Multistage Evaporation

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Multistage evaporation exploits the latent evaporation heat of the solvent vapors from the first stage as a heating medium for a succeeding stage, where it is condensed. Such systems have a reduced energy consumption compared with the traditional single . stage systems, as only the first stage needs to be heated with steam. Vapors generated in the last stage must be condensed by a cooling medium, thus reducing cooling water usage. Figure 7.20 shows an evaporation unit with four stages and heat integration. As a consequence, the energy consumption decreases with the number of stages as shown in Figure 7.21. In a multistage plant, with n numbers of stages, the steam consumption is approx. only 1/n of the consumption of a single stage evaporation unit neglecting thermodynamic non - idealities.

Preheater

Preheater

Stage 1 Stage 2 stage 3 Stage 4

Stage 1 Stage 2 stage 3 Stage 4

Condensate

Figure 7.20 Evaporation unit with four stages and heat integration; co-current flow of liquid and vapor.

Condensate

Figure 7.20 Evaporation unit with four stages and heat integration; co-current flow of liquid and vapor.

The overall temperature difference, which can be divided among the individual stages, is determined by the highest allowable product temperature of the first stage and the lowest boiling temperature of the final stage [15]. As a result, the temperature difference per stage decreases with an increasing number of stages and the heating surfaces of the individual stages must be made larger accordingly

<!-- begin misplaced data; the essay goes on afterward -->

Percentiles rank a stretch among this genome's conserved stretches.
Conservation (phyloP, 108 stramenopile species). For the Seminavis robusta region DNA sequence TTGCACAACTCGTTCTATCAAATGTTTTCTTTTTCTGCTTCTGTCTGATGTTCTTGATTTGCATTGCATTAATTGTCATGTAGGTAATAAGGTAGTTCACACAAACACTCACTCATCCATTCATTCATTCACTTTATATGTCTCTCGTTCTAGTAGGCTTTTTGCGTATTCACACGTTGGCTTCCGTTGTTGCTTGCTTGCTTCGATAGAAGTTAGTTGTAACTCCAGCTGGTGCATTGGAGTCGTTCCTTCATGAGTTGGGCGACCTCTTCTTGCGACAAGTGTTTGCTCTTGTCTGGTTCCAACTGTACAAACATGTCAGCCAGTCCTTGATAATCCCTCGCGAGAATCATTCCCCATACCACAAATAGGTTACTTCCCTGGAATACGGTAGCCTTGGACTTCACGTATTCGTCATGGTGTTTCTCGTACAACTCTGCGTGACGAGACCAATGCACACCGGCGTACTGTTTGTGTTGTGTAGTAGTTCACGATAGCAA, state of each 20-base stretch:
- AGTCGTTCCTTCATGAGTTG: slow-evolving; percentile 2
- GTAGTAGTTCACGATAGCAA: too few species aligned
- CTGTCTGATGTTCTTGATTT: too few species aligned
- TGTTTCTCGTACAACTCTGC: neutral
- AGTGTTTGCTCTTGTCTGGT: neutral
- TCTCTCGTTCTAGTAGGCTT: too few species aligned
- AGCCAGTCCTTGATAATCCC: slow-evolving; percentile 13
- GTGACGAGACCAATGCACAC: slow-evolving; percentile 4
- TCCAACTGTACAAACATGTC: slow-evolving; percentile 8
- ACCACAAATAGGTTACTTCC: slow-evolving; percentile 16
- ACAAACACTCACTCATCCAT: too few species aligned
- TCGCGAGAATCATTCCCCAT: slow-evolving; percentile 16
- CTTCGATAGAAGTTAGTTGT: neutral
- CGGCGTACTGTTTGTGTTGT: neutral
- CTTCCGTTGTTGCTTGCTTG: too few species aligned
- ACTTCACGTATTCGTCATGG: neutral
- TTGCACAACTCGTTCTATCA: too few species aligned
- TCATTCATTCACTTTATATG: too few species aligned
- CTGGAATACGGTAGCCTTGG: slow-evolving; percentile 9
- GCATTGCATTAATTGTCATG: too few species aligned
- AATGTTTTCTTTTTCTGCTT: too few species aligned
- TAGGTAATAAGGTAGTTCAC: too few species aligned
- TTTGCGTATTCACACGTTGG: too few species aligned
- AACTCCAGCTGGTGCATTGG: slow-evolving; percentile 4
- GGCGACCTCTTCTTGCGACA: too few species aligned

Figure 7.21 Relationship of energy consumption and heating surface as a function of the number of stages.

01 u iS

Number of stages

Figure 7.21 Relationship of energy consumption and heating surface as a function of the number of stages.

to achieve the required evaporation rate, but with a lower temperature difference. Approximately, the total heating surface of all stages increases proportionally with the number of stages. As a result, the investment costs rise whereas the energy consumption decreases with the number of stages (as shown in Figure 7.21).

For a specified temperature difference between the heating steam in the first stage and the boiling point in the last stage, an optimum number of evaporator stages can be found, subject to given economic and operating constraints.

Pumps can be installed to force liquid to circulate in the evaporator, in cases where the temperature difference in an individual stage is insufficient to provide a natural thermosiphon circulation. Forced circulation leads to an improved heat transfer through increased liquid velocity, and therefore reduced heat transfer area.

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